After two months and a half months of being apart—a time frame which is probably laughable to an experienced military spouse—I got a call from my hubby saying that we could join him for technical school in Texas. I was thrilled to see my husband again; we had never been apart for any stretch of time quite that long in our entire four years of marriage, but Texas? I had some doubts.
As a native Mainer, I enjoy a reasonable amount of snow and I’m a force to be reckoned with should the temperature ever rise above a sweltering 90 degrees. He was stationed in West Texas (basically no man’s land) and it was not somewhere I had ever planned on visiting—willingly—but there’s nothing I wanted more than to have my family together again. I recruited a friend and after only three weeks of planning, I sold two cars, rented my first Uhaul, packed up everything I owned and set out for a five-day road trip from Maine to the Lone Star State.
The biggest challenge of this trip wasn’t the fact that not only had I never driven an SUV before (my new ride), but I now I also had a wobbly Uhaul tacked onto the back of it. No, it wasn’t that. It wasn’t the fact that I had to make a pit stop in Pennsylvania to empty out a storage unit that had been rodent infested for what I expect was the entire two years it sat full of my little family’s possessions. Not that either. The most complicated part of a 35-hour road trip was having my three-year-old son along for a ride that I wasn’t sure I could survive.
I spent days combing through my son’s archives to find a few favorite stories that we should take. I went to local book stores to find sticker books and little travel-sized magnet boards with construction crews and pirate ships that might appeal to his boyish sensibilities. He picked out some new coloring books and I invested in new crayons. In truth, those were for me. Who doesn’t love new crayons? I picked out finger foods and things like applesauce in a pouch for mess-free snacking and stocked the back seat with about a million water bottles.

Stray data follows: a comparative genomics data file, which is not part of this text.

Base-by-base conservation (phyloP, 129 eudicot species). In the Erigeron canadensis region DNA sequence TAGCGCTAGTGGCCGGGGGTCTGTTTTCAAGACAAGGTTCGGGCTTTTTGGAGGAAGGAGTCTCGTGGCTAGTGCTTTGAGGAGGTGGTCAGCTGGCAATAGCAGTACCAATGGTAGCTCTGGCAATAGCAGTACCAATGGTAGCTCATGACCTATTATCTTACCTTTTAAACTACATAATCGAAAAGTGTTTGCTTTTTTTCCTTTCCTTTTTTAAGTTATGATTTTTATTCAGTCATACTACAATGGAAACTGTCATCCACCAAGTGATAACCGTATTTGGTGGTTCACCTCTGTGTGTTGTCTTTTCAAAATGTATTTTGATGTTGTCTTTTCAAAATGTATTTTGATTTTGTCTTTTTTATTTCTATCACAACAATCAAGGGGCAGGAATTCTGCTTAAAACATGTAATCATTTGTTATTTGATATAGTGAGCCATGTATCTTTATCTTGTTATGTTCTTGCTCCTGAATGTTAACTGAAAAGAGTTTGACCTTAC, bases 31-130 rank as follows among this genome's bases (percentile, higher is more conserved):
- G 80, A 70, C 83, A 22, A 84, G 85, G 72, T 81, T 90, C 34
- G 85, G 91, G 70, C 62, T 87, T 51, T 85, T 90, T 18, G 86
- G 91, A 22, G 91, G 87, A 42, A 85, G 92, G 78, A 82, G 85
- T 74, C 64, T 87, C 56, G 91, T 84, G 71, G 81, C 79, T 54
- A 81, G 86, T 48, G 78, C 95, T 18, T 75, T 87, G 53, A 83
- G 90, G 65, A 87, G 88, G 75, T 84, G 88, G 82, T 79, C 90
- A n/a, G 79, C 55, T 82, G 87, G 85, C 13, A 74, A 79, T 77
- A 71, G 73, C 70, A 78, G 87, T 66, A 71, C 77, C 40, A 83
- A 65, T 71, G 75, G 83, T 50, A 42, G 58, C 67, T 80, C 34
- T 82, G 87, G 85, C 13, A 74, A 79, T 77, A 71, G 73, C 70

This thing has been planned perfectly. I felt like a champ. I was ready to rock. Everything was ready to go for a stress-free trip. Ha!
If memory serves me correctly, my son didn’t’ touch a thing that I had packed for him—other than the food of course. He spent that entire trip stuffed into a fully pakced car like a little sardine and played more Angry Birds on my Kindle than I’d like to admit. All three people in that car ate more fast food than should ever be allowed in a five-day stretch. After a 17-hour drive from Baltimore to New Orleans, I had considered calling it quits and just shipping everything the rest of the way to Texas.
My little group stopped for an entire day in New Orleans. We took a riverboat ride on the Mississippi and ate lunch at the Hard Rock Café on Bourbon Street. We waited in line FOREVER to get beignets at Café Du Monde. Covered in powder and filled with sugar, we walked through the lower French Quarter and danced along to the sounds of street musicians that filled the air.
One day in New Orleans was hardly enough, but our time exploring and relishing the electric atmosphere made the entire road trip worth the (extreme) effort. A mere eleven hours after forlornly leaving New Orleans in our wake, we arrived in sunny San Angelo, Texas. The road trip had been hard, but it didn’t take us long to settle back in to life as a family. It took even less time for my three-year-old to ask when we were going to hit the road again.
Shauna Armitage is a parenting blogger, a freelance travel writer and the co-founder of Pure Wander Magazine. Follow her on Twitter @CarpeCalamus